However, as part of an SDL partner group, +Frank Taylor (Paceaux) described how he's adapted front-end code (CSS) for CMS implementations as early as 2012. Customers won't always have a CMS services group handle front-end design or requirements, but there is a market for all-in-one practitioners or teams.

These may take the form of specialists, generalists, or teams of both. Most recently, I've had the pleasure of consulting on partner-led implementation where the client, partner, and vendor act as partners, best serving in their respective roles. The client owns the visitor experience, design, and project, the partner provides auxiliary services sometimes including front-end code, and the vendor (me in this case) gets to explain SDL Tridion (triple win!).

Partners, independents, and even PS that stay up to speed and savvy with front-end development techniques will benefit engagements. By Midas Rule, if you care enough to learn, start, or catch up first, you'll shape future implementations.

The Conference

Just last year, +Chris Morgan  was reflecting on the open Tridion community back in 2008 when Google wouldn't show much. The content was definitely on the forum, but it wasn't as open as it is today (1534 questions and counting). Even as I write this I'm finding new internal and external Tridion-related blogs (welcome +Anton Minko and  Thijs Borst to the Tridion blogosphere).
And then there's the May 15 Tridion Developer summit. Started by +Robert Curlette, this is truly a community-driven event. I'd dare call it a benefit of a self-organizing technical community, but I suspect this comes from a question he posed to me last year: "how will we learn all this new stuff?"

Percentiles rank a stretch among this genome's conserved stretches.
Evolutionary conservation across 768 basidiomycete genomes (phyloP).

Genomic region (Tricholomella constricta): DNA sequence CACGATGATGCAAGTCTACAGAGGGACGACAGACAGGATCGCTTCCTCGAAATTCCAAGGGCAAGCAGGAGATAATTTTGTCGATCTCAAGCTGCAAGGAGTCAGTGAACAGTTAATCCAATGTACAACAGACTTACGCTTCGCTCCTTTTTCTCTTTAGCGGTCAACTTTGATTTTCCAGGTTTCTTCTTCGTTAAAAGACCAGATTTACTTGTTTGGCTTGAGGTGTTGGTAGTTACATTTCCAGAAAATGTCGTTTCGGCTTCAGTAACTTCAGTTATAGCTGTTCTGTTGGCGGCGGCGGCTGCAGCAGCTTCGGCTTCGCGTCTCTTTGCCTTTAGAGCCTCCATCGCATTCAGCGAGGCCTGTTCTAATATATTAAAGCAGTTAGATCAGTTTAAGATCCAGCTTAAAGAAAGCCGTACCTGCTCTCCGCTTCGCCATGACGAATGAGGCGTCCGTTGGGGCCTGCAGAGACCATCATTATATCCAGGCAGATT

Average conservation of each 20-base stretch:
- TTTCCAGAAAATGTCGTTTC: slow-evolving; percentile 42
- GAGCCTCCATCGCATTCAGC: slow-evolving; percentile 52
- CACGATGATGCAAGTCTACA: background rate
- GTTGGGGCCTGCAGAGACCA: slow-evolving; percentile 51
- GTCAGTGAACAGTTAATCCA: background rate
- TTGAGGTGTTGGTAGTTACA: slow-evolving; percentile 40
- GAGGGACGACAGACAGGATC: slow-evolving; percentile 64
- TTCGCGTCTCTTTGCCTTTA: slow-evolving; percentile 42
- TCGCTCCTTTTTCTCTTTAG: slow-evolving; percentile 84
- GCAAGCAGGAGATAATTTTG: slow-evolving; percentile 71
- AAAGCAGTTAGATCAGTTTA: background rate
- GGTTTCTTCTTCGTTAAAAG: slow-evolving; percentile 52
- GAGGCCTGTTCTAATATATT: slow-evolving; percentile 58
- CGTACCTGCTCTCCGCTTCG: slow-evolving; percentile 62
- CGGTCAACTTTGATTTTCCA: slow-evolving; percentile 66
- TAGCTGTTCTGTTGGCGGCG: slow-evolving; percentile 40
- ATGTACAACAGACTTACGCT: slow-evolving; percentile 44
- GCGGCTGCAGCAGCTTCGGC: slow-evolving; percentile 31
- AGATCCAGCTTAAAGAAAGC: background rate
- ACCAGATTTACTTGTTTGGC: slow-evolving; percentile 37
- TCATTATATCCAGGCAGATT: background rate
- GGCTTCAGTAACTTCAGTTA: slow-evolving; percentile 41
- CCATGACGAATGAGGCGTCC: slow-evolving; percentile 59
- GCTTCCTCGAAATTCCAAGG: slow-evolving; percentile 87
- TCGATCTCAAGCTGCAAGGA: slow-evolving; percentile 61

I guess my answer wasn't good enough because we got three podcasts and a conference.

In conclusion, here are my new expectations for projects:
  • (More) inter-disciplinary skills. I've been lucky to see a mix of functional, back-end, front-end, or jack-of-all-trade specialists on my projects. But as you see more "SDL-enabled" projects you'll need at least representatives for the different roles.
  • Experience Manager (XPM) and Page Types. Even before inline editing or session preview I'd like to see Experience Manager Page Types to know we're on track with the content model. So if you're going to "phase 2" XPM, please at least include the install in your POC or initial setup.
  • Midas Rule will rule. We'll be answering small, interesting questions in these projects (e.g. "who will be responsible for the markup in this project?"). Having realistic expectations, being able to adapt, and not hesitating to reach out will all help. Sometimes you might need to make a decision by Midas Rule because you care the most or you happen to be there first.
Change is hard. And since it involves people, it's often political. You've seen CMS plus projects that start with "We want a CMS plus..." where the plus might be more important than the CMS change. For example you might have CMS plus:
  • New design
  • New way to handle media
  • New analytics approach
  • A better customer experience
  • New shiny servers
In any of these projects, you'll want someone (from among the client, the partner/practitioner, or the vendor) who knows how to handle the inter-disciplinary "plus." Simply look to those that care the most or have done it first.

How will you cope? Should customers be worried? Nah. You've been through these stages before. I'll modify a quote from +Nuno LinharesGot What it Takes post the 5 Stages are based on: "keep believing you CAN do it. You'll get there..." I'm just adding "...by Midas Rule."